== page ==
It takes so much work and time to train to become outstanding at any endeavor that there are very few people who have risen to the top of the world stage in more than one field. One of the most impressive people who ever lived was Micheline Ostermeyer of France. She was born in 1922 and died at age 78 in 2001.
DOUBLE OLYMPIC CHAMPION: In 1948, at age 26, she won Olympic gold medals in both the shot put and discus and a third place bronze medal in the high jump. Today, great shot putters and discus throwers are huge women who usually take male hormones or have polycystic ovary syndrome, a condition that causes a woman to have huge bones and muscles and often a lot of fat. But Micheline Ostermeyer was five feet, 11 inches tall and weighed only 160 pounds.
VICTOR HUGO’S GENES: She was a great-niece of the French author, Victor Hugo, and niece of composer Lucien Paroche. She started studying the piano at age four. Three months before the London Olympics in 1948, she graduated with high honors from the Paris Conservatory of Music. She continued to practice her piano five hours a day.
THREE OLYMPIC MEDALS: The 1948 Summer Olympics showed the world what a great athlete this concert pianist was. On the first day of competition, her final throw advanced her from third to first place in the discus. A few days later, she won the shot put by an incredible two feet. On the final day of competition, she equaled her own French record in the high jump to take the bronze medal, behind the American Alice Coachman and British Dorothy Tyler.
She said that playing the piano gave her “strong biceps and a sense of rhythm.” She celebrated her victories with a recital at France’s team headquarters and went on to become a famous concert pianist.
PAUL ROBESON AND KENNETH WILSON: Excellence requires so much time and effort that it is very rare for one person to rise to the top in two fields. The only people I can think of who compare with Michelene Ostermeyer are Paul Robeson and Kent Wilson. Robeson was an All-American football player at Rutgers, a phi beta kappa graduate of Cornell and one of American’s greatest opera singers.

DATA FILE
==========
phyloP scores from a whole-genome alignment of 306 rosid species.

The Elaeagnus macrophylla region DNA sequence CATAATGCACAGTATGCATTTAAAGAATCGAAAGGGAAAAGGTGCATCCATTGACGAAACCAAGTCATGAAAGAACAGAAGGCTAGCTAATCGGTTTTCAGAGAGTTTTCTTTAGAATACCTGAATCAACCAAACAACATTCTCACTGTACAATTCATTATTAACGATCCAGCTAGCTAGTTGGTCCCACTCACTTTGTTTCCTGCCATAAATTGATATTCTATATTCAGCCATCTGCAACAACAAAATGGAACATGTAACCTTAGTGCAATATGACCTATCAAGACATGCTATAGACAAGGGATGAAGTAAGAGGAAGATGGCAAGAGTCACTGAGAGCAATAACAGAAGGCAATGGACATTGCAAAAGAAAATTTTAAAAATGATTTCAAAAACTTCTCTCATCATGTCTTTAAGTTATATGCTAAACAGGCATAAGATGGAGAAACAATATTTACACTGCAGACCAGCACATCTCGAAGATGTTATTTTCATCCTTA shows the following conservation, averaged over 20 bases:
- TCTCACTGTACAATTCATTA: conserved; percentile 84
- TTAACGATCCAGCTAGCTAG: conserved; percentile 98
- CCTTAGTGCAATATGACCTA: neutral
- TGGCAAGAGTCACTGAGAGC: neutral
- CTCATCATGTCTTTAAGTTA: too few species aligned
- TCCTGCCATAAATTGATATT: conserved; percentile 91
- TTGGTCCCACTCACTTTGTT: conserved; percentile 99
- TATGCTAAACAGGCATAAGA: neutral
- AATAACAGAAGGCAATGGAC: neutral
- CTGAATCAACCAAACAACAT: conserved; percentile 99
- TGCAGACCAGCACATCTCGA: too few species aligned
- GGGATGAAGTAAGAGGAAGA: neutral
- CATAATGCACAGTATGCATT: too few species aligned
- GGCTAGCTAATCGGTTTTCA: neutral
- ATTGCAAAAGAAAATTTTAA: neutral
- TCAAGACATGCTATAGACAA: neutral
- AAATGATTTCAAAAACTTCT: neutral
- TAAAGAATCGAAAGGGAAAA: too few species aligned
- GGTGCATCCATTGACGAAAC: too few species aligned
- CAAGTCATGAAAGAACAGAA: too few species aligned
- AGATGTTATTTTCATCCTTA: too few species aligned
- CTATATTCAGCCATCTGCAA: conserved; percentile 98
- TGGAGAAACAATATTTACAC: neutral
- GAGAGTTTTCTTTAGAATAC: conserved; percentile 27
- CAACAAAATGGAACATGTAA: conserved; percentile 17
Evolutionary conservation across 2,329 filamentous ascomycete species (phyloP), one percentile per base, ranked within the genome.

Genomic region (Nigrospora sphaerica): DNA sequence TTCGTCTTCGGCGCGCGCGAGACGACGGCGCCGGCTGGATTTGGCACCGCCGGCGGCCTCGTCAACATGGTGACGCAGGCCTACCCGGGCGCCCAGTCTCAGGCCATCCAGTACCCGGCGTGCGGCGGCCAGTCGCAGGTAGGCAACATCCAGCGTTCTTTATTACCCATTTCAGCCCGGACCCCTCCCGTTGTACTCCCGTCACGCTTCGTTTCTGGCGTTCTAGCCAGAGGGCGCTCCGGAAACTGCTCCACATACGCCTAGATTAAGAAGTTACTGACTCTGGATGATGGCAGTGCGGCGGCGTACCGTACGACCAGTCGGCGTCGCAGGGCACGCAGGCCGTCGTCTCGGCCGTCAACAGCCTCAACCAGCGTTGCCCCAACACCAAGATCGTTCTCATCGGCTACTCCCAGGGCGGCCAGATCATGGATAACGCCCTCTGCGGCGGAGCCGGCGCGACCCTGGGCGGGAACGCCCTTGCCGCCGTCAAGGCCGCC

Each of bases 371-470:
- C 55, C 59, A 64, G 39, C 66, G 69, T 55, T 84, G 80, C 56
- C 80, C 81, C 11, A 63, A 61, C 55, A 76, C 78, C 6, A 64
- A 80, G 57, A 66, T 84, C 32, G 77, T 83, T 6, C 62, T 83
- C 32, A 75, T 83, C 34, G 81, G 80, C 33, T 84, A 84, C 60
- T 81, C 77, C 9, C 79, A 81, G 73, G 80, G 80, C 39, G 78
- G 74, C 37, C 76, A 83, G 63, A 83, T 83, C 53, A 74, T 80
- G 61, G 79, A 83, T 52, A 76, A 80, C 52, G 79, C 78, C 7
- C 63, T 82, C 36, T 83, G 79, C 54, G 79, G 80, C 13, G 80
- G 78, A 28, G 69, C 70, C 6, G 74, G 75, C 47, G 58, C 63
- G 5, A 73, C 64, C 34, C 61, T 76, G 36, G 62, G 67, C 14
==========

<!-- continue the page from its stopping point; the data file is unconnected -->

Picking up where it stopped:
Kenneth Geddes Wilson was on the track team with me at Harvard. I knew he was a great athlete because he won the Ivy League two mile outdoor and indoor two-mile races in 1954, 1955, and 1956. We both majored in math, but I never had classes with him because while I took undergraduate math courses, he took only graduate courses. I was shocked to learn that in his senior year he won the Putnam Competition, the most prestigious mathematics competition in the world. At age 47, he won the 1982 Nobel Prize in Physics for combining quantum field theory and the statistical theory of critical phenomena of second-order phase transitions.
HUGE-MUSCLED CONCERT PIANIST: Back to Michelle Ostermeyer. How can a person with muscles so large that she is the best shot putter and discus thrower in the world, still have the coordination and power to finish third in the Olympic high jump and at the same time, be one of the best concert pianists in the world?
In 1937, Dr. Peter Karpovich of Springfield College in Massachusetts published a ground breaking paper showing that lifting weights helped men and women improve their coordination. At that time, his paper was ridiculed by most athletes in professional sports. Baseball players who ruled the radio waves never lifted weights because they thought that large muscles would interfere with their ability to catch and hit a ball, and the prevailing attitude was that lifting weights made you muscle- bound.
NO SUCH CONDITION AS MUSCLE-BOUND: Violin players, watchmakers and pianists, who require extraordinary coordination and dexterity to do their jobs should know that there is no such condition as “muscle-bound.” Training for strength improves coordination.
Your brain is a master switchboard that coordinates your muscles. Lifting weights does not interfere with brain function, it improves coordination in events that require strength: playing sports, working as a carpenter, opening a stuck door or beating a drum. Strength training makes you faster. Muscles are made up of slow and fast twitch fibers. The slow-twitch, red fibers are used primarily for endurance: for running long distances or performing continuous work. The fast twitch, white fibers are used primarily for strength and speed. The same fast-twitch fibers that are strengthened by weight-lifting are used for speed, so the stronger your muscles are, the faster you can move them.
LIFTING WEIGHTS IMPROVES COORDINATION: Lifting weights will improve your performance in every sport that requires power. It can help you to run faster, jump higher, throw farther and lift heavier. High jumpers have to do squats with heavy weights on their shoulders. Javelin throwers must strengthen their arms and legs, and sprinters have to strengthen their legs.
Baseball players from the 1930s could not compete in today’s professional leagues because they would be too weak and small. Babe Ruth, the greatest home run hitter of those days, probably would not even make the team today.
Lifting weights also does not stunt growth in growing children. To be great at almost anything, you need to start training at a very young age, devote seven days a week and twelve months a year to training at it, and be more talented than your competitors.
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